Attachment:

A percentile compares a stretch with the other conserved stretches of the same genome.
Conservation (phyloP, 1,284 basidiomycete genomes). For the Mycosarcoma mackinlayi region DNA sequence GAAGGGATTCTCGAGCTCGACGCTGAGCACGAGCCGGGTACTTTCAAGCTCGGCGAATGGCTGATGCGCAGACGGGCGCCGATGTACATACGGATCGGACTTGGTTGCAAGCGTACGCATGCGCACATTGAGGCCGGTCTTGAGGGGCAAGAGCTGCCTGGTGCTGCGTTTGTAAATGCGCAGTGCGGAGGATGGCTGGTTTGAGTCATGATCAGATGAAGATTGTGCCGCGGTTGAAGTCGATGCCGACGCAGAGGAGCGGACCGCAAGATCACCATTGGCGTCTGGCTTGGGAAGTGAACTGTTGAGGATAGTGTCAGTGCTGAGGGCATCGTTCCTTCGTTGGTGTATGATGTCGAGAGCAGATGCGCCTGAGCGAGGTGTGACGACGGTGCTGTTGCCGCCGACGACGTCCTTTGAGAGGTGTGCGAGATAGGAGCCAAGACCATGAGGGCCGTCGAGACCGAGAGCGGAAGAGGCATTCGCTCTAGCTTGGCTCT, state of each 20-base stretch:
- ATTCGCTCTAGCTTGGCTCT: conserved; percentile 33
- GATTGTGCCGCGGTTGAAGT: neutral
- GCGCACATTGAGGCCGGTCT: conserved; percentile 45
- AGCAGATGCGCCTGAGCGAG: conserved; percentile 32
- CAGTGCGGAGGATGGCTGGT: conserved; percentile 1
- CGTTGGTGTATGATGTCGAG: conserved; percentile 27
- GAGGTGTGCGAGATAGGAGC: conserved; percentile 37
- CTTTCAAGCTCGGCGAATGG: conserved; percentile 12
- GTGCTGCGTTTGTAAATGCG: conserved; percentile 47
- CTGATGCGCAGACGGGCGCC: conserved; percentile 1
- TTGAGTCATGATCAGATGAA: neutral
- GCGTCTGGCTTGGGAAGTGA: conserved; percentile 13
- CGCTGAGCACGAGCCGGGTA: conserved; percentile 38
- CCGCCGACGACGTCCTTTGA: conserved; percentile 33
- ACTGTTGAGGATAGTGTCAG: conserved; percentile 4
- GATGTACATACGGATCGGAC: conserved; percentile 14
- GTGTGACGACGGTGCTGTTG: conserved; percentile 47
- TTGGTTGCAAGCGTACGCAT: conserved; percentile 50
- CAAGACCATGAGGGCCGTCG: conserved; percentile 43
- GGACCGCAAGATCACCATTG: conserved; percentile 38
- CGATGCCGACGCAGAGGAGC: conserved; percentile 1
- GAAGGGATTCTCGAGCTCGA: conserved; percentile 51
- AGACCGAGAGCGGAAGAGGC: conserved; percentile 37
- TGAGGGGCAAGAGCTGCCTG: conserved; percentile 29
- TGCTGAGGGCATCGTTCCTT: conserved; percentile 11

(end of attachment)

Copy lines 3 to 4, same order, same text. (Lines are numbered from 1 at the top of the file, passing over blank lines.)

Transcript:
- ATTCGCTCTAGCTTGGCTCT: conserved; percentile 33
- GATTGTGCCGCGGTTGAAGT: neutral